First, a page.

Traffickers often prey on women who have been abused as children, have a history of poverty, deal with low self-esteem or suffer from mental illness, Rush said. These “roots” must also be dealt with in order for a woman to recover.
In 2008, Rush realized she needed professional help to keep her from returning to the streets. She found there weren’t many options specific to what she had been through. After she finished college, she returned to the human trafficking world to help others.
But recovery is often never total, as the victims’ trauma can linger for years. Rush, who is a mother of seven and recently married a pastor, has been out of the sex trade more than a decade.
And yet, she still struggles at times with self-doubt and low self-esteem.
“It’s still hard for me to believe” that a pastor would marry her, she said, her eyes filling with tears. “It’s still difficult for me, right? And there’s still mornings when I have to remind myself of who I am now.”
Rush believes that, except for a sociopath, no woman is capable of selling her body without being traumatized.
That girl in high school or college will become that crackhead on Parkway Drive, talking to herself, pushing something down the street, turning tricks for $5. That’s the extreme. That’s where my mother was. ... That’s what happens unless something knocks them off that trajectory.
Breaking the Chains founder Debra Rush
And that includes women who work as escorts or in brothels, she says. Unless they go through a program, those women will end up on the street one day. The same is true, she added, for women who engage in sex work to pay for college.
“That girl in high school or college will become that crackhead on Parkway Drive, talking to herself, pushing something down the street, turning tricks for $5,” she said. “That’s the extreme. That’s where my mother was, and there’s no other off-ramp. Death, prison and that. That’s what happens unless something knocks them off that trajectory.”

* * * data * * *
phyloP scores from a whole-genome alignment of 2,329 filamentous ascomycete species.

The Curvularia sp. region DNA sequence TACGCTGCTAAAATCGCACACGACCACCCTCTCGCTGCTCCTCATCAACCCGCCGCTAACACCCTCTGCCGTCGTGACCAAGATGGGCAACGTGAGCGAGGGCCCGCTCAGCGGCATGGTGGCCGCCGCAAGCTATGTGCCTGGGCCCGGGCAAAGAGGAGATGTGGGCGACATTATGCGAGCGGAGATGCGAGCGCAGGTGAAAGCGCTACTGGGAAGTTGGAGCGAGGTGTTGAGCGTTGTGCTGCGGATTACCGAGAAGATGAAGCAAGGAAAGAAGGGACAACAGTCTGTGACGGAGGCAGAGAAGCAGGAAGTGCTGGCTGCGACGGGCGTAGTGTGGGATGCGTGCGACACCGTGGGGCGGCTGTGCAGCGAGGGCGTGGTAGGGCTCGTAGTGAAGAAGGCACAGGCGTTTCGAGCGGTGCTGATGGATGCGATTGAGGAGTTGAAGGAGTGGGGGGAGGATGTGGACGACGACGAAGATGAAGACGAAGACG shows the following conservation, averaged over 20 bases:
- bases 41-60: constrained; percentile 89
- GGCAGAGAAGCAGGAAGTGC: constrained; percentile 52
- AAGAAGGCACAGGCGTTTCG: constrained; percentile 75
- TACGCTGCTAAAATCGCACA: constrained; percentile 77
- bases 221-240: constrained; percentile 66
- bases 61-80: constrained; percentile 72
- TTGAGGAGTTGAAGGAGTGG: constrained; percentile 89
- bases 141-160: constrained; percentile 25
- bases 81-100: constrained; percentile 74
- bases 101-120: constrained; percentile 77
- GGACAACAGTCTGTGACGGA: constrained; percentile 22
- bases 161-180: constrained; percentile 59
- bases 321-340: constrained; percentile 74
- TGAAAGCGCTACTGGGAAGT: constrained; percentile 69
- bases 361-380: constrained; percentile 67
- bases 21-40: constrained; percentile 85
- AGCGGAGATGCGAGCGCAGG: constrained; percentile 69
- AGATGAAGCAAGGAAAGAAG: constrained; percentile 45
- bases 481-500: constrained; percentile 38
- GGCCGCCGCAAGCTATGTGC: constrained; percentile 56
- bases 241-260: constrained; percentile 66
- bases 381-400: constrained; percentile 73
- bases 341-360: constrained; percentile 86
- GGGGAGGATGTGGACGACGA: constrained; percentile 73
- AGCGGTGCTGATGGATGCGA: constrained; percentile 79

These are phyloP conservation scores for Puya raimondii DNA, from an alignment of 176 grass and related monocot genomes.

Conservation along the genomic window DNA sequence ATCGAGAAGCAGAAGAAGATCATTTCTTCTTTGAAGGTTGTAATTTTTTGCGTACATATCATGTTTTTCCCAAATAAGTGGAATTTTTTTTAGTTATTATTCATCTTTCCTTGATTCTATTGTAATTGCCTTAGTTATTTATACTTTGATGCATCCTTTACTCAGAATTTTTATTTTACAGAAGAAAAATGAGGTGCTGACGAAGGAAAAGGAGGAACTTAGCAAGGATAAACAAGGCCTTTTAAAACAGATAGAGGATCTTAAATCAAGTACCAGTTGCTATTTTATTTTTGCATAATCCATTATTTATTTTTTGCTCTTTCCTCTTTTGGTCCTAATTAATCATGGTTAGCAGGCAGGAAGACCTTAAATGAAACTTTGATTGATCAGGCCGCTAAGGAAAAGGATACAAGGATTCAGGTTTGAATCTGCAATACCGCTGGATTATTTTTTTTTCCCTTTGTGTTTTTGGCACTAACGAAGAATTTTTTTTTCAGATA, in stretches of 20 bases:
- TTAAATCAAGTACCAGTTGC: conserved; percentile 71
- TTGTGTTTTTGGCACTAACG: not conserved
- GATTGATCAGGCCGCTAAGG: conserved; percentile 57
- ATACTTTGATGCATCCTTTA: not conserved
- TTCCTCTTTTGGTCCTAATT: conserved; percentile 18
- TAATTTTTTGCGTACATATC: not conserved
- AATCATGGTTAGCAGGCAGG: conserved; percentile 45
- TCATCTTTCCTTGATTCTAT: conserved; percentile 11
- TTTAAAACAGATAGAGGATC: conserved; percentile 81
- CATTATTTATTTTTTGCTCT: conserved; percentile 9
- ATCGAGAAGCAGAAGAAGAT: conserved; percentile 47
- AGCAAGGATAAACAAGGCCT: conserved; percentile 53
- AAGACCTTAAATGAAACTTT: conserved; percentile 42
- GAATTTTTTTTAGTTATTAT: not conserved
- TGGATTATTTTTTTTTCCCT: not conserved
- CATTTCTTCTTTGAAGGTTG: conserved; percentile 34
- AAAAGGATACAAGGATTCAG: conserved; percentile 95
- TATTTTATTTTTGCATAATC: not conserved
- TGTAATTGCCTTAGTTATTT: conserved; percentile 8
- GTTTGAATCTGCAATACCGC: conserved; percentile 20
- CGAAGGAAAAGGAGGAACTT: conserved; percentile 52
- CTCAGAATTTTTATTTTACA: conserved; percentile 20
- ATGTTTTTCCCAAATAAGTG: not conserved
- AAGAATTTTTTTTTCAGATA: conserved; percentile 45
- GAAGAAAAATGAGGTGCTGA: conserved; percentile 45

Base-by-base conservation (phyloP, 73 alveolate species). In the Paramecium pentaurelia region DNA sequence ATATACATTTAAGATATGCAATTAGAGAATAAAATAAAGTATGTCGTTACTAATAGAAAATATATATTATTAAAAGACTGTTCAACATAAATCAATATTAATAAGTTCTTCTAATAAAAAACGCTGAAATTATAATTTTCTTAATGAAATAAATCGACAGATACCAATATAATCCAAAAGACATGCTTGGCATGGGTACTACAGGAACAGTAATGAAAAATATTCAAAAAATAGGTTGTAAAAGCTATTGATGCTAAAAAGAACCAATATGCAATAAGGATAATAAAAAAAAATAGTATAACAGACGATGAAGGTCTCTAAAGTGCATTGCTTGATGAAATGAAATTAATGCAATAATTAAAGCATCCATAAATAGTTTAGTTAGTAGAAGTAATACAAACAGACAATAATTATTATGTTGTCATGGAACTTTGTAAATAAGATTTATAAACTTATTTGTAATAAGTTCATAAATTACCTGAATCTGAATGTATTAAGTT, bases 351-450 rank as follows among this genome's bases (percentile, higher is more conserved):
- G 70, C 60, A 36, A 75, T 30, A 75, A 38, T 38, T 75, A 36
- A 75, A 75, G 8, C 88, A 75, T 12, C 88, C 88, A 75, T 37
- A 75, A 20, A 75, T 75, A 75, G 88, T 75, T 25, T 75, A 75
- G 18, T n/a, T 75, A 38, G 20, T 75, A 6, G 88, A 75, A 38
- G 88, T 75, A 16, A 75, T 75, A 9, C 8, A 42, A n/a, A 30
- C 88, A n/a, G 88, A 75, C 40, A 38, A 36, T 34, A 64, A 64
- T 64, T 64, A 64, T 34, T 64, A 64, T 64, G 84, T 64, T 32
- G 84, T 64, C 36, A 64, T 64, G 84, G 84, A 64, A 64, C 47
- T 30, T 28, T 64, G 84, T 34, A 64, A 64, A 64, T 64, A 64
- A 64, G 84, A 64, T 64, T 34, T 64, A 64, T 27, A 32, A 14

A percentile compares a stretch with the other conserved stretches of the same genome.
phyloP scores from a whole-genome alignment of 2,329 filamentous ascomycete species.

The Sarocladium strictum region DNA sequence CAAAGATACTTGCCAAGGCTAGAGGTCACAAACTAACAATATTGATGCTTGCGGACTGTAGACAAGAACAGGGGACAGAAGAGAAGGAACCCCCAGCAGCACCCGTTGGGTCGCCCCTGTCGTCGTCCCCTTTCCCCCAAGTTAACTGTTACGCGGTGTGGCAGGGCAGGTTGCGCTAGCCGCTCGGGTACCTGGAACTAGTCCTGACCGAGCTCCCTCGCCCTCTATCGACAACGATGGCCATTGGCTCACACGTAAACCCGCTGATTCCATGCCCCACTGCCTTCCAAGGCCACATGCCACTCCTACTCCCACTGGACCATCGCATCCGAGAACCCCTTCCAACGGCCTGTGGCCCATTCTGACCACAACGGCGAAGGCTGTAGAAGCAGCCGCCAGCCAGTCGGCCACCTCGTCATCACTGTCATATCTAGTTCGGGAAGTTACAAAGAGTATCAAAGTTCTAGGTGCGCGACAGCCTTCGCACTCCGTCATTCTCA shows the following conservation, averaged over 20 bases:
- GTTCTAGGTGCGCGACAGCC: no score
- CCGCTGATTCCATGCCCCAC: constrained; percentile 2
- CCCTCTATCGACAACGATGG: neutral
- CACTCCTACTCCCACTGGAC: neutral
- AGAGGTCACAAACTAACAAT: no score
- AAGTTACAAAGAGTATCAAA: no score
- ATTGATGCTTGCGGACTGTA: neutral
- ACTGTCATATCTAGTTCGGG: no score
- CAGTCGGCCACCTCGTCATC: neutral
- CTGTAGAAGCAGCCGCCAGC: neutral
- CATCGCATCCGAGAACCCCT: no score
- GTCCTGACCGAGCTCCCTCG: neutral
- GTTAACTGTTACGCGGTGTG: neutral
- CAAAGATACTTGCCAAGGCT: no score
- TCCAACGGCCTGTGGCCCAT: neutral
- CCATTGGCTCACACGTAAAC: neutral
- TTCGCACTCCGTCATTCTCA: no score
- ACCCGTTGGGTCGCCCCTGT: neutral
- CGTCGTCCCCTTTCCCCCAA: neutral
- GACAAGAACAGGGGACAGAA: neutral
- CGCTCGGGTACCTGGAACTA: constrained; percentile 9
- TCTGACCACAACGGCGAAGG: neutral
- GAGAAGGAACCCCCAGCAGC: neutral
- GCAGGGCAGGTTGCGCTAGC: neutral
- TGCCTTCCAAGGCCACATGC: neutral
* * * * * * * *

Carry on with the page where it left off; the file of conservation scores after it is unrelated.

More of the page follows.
First response for victims
The Valley’s advocacy network also includes the Fresno Economic Opportunities Commission, which has assumed the role of primary advocate for victims. The agency has had contact with 541 victims in the central San Joaquin Valley since 2010 – including 185 children.
Melissa Gomez is the manager of the Fresno EOC’s Central Valley Against Human Trafficking project, which assists victims in Merced, Madera, Fresno, Kings, Tulare and Kern counties. If a law enforcement agency raids a local massage parlor, the odds are good that Gomez or one of her employees will be responsible for helping the victims after their trafficker is arrested.
Gomez and her small team – one full-time case manager, a few part-time employees and a handful of advocates from other agencies funded by the EOC – manage hundreds of cases. The primary goal is to provide victims with whatever services they need, be it a meal, a place to sleep for the night, legal help or entry into a full-on recovery program like the one run by Breaking the Chains.
Since 2010, the EOC’s trafficking project has connected 212 victims with legal assistance. Nearly 60 victims have received shelter through the EOC, and more than 12,000 meals have been provided. Over the years, domestic violence advocates and shelters such as the Marjaree Mason Center in Fresno have become increasingly aware of the issue and also have offered assistance.
541The number of human trafficking victims identified by the Fresno Economic Opportunities Commission since 2010.
Once a victim agrees to accept help, Gomez works with various advocacy groups to provide it. It often takes years of therapy and counseling to heal those who were trafficked, but Gomez said her team is committed to seeing everyone through the process. They stay in touch with clients for years.